Let’s talk about a specific change that terrifies a lot of accountants – raising prices.

Even the thought of this might make you instantly anxious. How’s the client going to take it? Will they leave?

It’s almost enough to make you want to avoid the issue entirely.

Change requires courage. And I have some tips for you on how to build up that courage.

Focus on Building Relationships With Clients

I think a lot of firms don’t place enough value in their relationships with clients. They’re not dedicating time to building rapport (with a structured communication program) and keeping up to speed on what’s happening with the client.

This inevitably affects your courage when you’re trying to increase prices.

You go into the whole interaction like you’re almost working from a blank slate. There’s no relationship there so the client’s got no real connection to you.

That makes it easier for them to find someone else.

If you focus on building a relationship you increase the comfort level between you and the client. That makes it a lot easier to confront the price issue when it comes up.

It’s Okay to Say No

There’s this pervading mentality that you have to say “yes” to everything the client asks for.

They want to add another task to the service. Say “yes” and keep the client happy. Don’t worry about the price though. It’s worth doing this extra bit of work just to keep the client on board.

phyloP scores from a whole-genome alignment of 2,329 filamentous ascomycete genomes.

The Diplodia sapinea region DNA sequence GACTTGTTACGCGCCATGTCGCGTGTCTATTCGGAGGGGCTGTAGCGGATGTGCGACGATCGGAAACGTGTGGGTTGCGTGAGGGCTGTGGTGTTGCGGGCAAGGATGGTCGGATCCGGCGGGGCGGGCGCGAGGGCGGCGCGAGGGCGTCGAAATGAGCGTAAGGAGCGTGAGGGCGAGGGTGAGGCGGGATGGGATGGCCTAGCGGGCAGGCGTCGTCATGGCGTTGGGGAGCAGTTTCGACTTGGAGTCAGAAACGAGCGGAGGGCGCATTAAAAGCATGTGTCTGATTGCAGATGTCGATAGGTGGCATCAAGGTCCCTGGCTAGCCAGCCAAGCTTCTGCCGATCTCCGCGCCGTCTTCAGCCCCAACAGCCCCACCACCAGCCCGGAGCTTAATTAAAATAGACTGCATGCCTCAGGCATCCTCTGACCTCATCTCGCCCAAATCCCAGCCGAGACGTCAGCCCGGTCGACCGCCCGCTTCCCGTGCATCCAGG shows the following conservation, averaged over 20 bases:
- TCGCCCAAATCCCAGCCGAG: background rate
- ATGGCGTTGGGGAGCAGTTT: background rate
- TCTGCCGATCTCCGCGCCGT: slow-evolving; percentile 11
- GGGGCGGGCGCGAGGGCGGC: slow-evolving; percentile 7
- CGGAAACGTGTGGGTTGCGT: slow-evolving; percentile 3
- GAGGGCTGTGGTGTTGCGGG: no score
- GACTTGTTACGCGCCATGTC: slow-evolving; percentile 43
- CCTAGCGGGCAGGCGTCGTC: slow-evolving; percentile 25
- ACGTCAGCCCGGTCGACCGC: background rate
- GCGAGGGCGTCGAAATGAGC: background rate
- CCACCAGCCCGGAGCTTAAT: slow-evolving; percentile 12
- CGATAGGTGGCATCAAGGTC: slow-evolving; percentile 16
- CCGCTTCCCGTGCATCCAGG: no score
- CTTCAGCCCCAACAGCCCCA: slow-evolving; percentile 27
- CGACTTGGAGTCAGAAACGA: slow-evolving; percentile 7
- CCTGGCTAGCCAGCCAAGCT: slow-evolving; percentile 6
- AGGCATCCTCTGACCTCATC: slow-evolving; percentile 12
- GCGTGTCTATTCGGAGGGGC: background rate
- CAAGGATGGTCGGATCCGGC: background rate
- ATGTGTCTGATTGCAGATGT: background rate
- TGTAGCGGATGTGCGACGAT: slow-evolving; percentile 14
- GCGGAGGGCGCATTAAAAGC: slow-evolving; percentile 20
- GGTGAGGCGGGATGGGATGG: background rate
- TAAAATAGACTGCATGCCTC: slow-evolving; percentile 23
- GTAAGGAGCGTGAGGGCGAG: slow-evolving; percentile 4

That one extra bit of work turns into several. Before you know it, you’re working well outside the scope of the original agreement. And you’re doing it because you think you have to or the client will never stay on board.

Every time you say “yes”, you’re cutting into your own margins.

Here’s what you need to realize – it’s okay to say “no”.

When a client comes to you with a new request, you don’t have to automatically accept it to keep them on board.

Say “no”. Or, more specifically, say “no, unless you pay x amount.” You can use some more subtle words than that!

Everything you do for the client should adds value. And of course, each of those extra tasks offers you a chance to increase your overall price for the service.

A really good exercise is to calculate the Average Hourly Rate (AHR) per client. Here’s what you do. Load all clients into a spreadsheet. Column A is client name. Column B is the annual fee you get. Column C is the hours taken for the fee. Column D – divide C into B and you get the AHR per client.

It’s an exercise that will shock you. You’ll know who you’re undercharging and now it’s time to do something about it.